When it is necessary to loosen the soil at depth—as in a “young” garden whose soil has not yet “mellowed” sufficiently to grow good root crops—I recommend the broadfork, a hand tool that, like the scythe, makes joyful, all-round use of the body in a rhythm that becomes a garden meditation. Unlike a power tiller, the broadfork loosens the soil without inverting its natural layers or breaking down its “crumb” structure which we and our soil allies have worked so hard to achieve.
The broadfork is much easier to use in soil that is already in fairly good condition—it is not the tool of choice for converting a tough grass sod over compacted soil to new garden ground. Does that mean that in this case we are forced to revert to power-driven steel? Not on my homestead, where once again chicken power comes to the rescue. Normally I would rotate the birds on to another plot after a week or so to prevent excessive wearing of the pasture sod, but in this case “excessive wearing” is exactly what I want. I use electronet to “park” a flock of chickens on the sod I want to convert to garden. With their constant scratching, the birds kill and till in the sod. I remove the birds, grow a mixed cover crop, and then return the chickens for another round of tilling. Now the new ground is ready to start working as garden. Be sure to note the state of the soil before you start—the changes by the end of the season will amaze you.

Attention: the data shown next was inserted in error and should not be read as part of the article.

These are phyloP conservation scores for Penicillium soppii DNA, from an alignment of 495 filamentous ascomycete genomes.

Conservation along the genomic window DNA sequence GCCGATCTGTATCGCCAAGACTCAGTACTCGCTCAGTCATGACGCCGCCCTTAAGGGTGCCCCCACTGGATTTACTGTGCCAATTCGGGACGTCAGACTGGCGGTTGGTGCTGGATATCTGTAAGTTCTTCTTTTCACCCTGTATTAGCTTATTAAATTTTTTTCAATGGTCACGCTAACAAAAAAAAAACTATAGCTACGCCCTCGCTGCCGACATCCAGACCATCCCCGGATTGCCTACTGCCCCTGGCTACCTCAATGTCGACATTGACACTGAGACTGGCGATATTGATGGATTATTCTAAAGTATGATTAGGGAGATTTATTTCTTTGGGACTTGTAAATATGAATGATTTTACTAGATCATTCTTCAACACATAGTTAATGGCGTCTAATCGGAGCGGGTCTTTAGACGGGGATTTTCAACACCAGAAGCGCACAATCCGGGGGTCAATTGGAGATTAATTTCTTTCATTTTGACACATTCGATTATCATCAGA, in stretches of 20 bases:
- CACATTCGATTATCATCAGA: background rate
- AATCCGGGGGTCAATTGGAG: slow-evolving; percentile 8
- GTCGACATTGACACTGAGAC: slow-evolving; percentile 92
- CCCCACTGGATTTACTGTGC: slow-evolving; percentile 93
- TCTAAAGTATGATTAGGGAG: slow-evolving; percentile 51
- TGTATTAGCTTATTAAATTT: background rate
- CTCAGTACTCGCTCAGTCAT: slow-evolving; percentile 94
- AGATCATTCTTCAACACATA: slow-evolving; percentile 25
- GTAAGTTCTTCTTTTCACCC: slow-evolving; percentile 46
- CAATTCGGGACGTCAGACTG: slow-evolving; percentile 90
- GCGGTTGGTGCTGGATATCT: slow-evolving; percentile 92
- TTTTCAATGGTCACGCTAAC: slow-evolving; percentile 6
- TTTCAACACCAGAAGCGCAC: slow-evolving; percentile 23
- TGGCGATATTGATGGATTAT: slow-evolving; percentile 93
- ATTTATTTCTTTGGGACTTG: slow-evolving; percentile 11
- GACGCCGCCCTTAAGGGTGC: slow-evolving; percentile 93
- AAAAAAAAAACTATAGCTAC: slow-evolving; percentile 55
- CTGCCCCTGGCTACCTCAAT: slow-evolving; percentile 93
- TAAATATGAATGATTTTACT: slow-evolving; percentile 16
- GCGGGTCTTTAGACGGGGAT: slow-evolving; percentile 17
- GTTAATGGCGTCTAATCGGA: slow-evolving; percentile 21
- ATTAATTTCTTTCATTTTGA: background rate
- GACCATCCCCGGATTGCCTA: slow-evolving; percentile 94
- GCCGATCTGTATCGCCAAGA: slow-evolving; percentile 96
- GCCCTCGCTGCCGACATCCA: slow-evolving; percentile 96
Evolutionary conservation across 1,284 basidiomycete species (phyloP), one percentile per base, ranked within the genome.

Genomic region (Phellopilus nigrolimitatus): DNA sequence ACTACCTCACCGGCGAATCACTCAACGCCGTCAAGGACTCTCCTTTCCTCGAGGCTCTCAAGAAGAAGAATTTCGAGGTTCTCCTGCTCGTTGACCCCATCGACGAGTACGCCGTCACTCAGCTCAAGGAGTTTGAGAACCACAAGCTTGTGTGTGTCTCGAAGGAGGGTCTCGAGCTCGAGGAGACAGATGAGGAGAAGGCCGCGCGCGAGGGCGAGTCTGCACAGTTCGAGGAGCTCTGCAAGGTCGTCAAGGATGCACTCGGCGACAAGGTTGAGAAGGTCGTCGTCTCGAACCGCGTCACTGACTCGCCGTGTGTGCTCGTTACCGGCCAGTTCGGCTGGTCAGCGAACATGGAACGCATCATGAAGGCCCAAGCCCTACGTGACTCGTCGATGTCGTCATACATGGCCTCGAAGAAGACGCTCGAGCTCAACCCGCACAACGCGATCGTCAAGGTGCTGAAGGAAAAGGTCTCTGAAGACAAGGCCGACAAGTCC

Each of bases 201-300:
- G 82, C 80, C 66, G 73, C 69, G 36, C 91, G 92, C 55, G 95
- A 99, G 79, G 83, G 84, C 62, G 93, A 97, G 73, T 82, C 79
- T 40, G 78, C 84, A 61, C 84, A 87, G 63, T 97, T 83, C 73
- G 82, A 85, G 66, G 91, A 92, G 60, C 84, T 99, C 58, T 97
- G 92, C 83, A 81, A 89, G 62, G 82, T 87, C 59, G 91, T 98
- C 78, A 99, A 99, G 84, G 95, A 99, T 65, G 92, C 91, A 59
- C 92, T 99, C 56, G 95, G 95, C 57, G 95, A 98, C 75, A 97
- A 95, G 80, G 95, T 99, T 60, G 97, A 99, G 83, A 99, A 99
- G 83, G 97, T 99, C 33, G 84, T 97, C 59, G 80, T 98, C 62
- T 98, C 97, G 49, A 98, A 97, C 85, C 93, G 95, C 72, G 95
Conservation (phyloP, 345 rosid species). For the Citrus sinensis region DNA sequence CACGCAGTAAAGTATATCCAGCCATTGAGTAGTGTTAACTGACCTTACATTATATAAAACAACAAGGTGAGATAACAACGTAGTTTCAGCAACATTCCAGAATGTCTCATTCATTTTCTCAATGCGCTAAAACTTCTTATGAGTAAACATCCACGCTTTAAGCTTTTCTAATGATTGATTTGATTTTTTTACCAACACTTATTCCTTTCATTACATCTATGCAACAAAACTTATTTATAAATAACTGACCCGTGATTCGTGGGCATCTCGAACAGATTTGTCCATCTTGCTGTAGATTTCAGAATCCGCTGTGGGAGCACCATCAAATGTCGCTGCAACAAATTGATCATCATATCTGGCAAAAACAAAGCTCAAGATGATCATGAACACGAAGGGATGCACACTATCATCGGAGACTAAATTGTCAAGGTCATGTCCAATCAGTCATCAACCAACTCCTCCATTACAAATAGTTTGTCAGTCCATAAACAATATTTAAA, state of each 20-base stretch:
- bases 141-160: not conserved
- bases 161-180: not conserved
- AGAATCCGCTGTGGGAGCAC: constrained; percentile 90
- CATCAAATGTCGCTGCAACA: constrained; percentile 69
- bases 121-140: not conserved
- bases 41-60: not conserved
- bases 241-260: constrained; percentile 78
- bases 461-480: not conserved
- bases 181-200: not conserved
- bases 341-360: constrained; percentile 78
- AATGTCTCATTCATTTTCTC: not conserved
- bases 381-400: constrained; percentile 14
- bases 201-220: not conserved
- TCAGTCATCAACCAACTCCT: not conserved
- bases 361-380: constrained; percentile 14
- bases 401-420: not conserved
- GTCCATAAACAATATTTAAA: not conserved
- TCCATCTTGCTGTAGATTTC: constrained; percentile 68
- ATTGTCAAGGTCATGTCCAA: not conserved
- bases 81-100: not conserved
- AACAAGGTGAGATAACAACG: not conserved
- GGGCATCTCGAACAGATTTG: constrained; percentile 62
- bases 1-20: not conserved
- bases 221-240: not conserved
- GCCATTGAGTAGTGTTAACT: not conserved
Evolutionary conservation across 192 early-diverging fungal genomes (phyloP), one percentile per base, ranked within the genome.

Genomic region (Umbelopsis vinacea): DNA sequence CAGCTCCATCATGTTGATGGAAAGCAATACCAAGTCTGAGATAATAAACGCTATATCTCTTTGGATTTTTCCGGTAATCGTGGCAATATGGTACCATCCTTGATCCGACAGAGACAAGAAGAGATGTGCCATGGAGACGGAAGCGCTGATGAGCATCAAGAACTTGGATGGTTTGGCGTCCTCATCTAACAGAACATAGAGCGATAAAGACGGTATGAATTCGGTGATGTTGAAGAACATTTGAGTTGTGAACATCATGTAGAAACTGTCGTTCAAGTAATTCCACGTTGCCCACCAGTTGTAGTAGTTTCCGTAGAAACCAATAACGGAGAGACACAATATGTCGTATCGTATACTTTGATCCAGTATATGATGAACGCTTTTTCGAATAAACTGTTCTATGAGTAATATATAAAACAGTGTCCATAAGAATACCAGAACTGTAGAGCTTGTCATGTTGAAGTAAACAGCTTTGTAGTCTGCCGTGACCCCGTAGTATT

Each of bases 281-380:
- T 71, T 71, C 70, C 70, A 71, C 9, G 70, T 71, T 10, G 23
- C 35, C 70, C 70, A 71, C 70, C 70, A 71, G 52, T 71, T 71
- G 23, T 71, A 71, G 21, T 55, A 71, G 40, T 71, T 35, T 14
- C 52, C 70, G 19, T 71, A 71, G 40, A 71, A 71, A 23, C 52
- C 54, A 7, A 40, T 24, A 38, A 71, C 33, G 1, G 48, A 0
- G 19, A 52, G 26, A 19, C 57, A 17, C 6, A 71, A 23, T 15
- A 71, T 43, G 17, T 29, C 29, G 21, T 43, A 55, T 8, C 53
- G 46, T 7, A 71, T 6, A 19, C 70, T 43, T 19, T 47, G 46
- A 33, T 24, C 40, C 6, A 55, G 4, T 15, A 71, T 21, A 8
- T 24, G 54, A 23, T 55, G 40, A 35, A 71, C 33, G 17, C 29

If you don’t have chickens, a no-till way to develop new ground is to lay down a “layer compost” or “sheet mulch,” (described in Increasing Organic Matter: Composts), heavy enough to kill the existing sod. If you can be generous with watering through the germination phase, you can start a cover crop in the top layer of the sheet mulch, the roots of which will greatly accelerate the breakdown of the mulch. Plant a second cover in the fall. This strategy works better if you can give the area over completely to soil building for a full year. If you have to get some production out of the ground the first season, simply open up holes in the sheet mulch and plant (a strategy that works better with some crop plants than others).